Last spring, the misconception that seems to underlie Walensky’s risk estimate generated an erroneous CNN story that claimed vaccinated air travelers face a 10 percent risk of infection. Confusion about vaccine effectiveness rates continues to show up in press coverage of COVID-19. Yesterday NPR quoted Kathleen Neuzil, director of the Center for Vaccine Development and Global Health at the University of Maryland, as saying that “even with a 95% efficacious vaccine, you will have one in 20 vaccinees who are exposed get the disease.”
I emailed Neuzil about that statement, which is similar to what Walensky said on CNN. “I was actually misquoted on that one,” Neuzil said, “and you are the first one to pick up on it (or at least reach out to me about it!). Sometimes in simplifying we don’t get the message right. The bottom line is that vaccine isn’t 100% protective, and even at high levels of protection we will have breakthrough.”
That bottom line is certainly correct. But in warning people about that possibility, public health officials like Walensky should not distort the underlying science by implying the risk is much bigger than the evidence indicates. This episode is reminiscent of Walensky’s hyperbole about the risk of outdoor COVID-19 transmission, which misrepresented the study she cited in several significant ways.
What about the risk that a breakthrough infection will spread the virus to others? The CDC attributes the Provincetown outbreak, which occurred from July 3 through July 17, to “densely packed indoor and outdoor events that included bars, restaurants, guest houses and rental homes.” The Washington Post reports that “at least five events sparked the outbreak, so it is not possible to blame it on one party or one bar.” Nor is it yet clear how many of the infections were acquired from vaccinated carriers. The Post says researchers “are analyzing the genetic fingerprints of the virus samples” to “trace chains of transmission and determine how commonly fully vaccinated people were infecting one another.”
While the CDC’s press release says “high viral loads” in nasal samples from vaccinated people infected in Provincetown “suggest an increased risk of transmission,” the study itself is more circumspect. “Cycle threshold values [in RT-PCR tests] were similar among specimens from patients who were fully vaccinated and those who were not,” the authors say. But they caution that “Ct values obtained with SARS-CoV-2 qualitative RT-PCR diagnostic tests might provide a crude correlation to the amount of virus present in a sample and can also be affected by factors other than viral load.” And even if the viral loads in nasal samples from vaccinated and unvaccinated people were indeed similar, it’s not clear whether that means the two groups were equally likely to transmit the virus.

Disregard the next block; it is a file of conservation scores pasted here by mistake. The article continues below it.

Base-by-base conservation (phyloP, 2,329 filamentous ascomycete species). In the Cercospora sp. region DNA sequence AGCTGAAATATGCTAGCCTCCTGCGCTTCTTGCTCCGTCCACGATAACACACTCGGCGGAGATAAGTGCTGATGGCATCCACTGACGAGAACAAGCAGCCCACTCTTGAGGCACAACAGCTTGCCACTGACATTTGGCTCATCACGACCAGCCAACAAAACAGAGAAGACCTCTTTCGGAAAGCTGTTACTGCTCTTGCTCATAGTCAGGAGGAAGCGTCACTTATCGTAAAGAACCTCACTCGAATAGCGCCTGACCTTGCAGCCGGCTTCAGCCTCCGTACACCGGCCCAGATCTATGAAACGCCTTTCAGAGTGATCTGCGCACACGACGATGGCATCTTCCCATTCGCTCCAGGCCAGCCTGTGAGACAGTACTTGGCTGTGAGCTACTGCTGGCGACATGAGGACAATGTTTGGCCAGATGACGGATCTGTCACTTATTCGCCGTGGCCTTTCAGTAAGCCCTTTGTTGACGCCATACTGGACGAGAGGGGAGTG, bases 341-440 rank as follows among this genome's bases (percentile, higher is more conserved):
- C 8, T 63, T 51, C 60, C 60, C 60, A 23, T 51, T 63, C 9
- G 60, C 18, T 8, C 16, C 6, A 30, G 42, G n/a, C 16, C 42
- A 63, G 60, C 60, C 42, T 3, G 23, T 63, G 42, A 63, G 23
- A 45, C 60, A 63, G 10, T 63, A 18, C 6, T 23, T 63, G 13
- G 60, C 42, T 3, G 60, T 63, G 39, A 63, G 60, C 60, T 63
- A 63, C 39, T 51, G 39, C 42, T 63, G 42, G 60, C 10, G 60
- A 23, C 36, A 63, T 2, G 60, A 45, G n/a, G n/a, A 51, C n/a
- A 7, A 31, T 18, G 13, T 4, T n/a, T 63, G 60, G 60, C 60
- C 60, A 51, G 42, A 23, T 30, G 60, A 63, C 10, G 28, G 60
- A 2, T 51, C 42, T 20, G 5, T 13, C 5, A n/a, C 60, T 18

An Israeli study of 1,497 fully vaccinated health care workers, reported this week in The New England Journal of Medicine, identified 39 breakthrough infections, the vast majority of which were mild or asymptomatic. Three-quarters of those subjects “had a high viral load…at some point during their infection.” Yet “no secondary infections were documented.”
The CDC’s Provincetown study also warns that “data from this report are insufficient to draw conclusions about the effectiveness of COVID-19 vaccines against SARS-CoV-2, including the Delta variant, during this outbreak.” About 69 percent of eligible Massachusetts residents had been vaccinated at the time of the Provincetown outbreak, one of the highest rates in the country. “As population-level vaccination coverage increases,” the study notes, “vaccinated persons are likely to represent a larger proportion of COVID-19 cases.”
The authors nevertheless suggest that “jurisdictions might consider expanded prevention strategies, including universal masking in indoor public settings, particularly for large public gatherings that include travelers from many areas with differing levels of SARS-CoV-2 transmission.” That recommendation goes beyond the guidance that the CDC issued on Tuesday, which was limited to “areas of substantial or high transmission,” a category that did not include Provincetown prior to the outbreak.
In her CNN interview, Walensky conceded that “the vast majority” of COVID-19 transmission “is coming from unvaccinated people.” She noted that 80 percent of counties with high transmission have vaccination rates below 40 percent. But she added that “we wanted people who are vaccinated to understand that they could potentially pass this virus if they were one of those breakthrough infections.”
That danger represents the combination of two probabilities: the probability that a vaccinated person will be infected, which is much lower than the odds that an unvaccinated person will be infected and much, much lower than Walensky implied, and the probability that an unvaccinated person who is infected will transmit the virus. The CDC’s Provincetown study may ultimately shed light on the latter issue. But at this point, we still don’t know how many of those cases (if any) can be traced to vaccinated carriers.
“Predominantly,” CNN’s Berman noted, “this is something coming from unvaccinated people to unvaccinated people.” Walensky agreed. “So then you can understand the frustration in those of us who are vaccinated,” Berman said. “[We are] saying, ‘Why the hell do I have to pay the price for this?'” Here is where Walensky claimed that vaccinated people have a one or two in 20 chance of being infected, which is not remotely true and can only further undermine confidence in the vaccines she is urging everyone to get.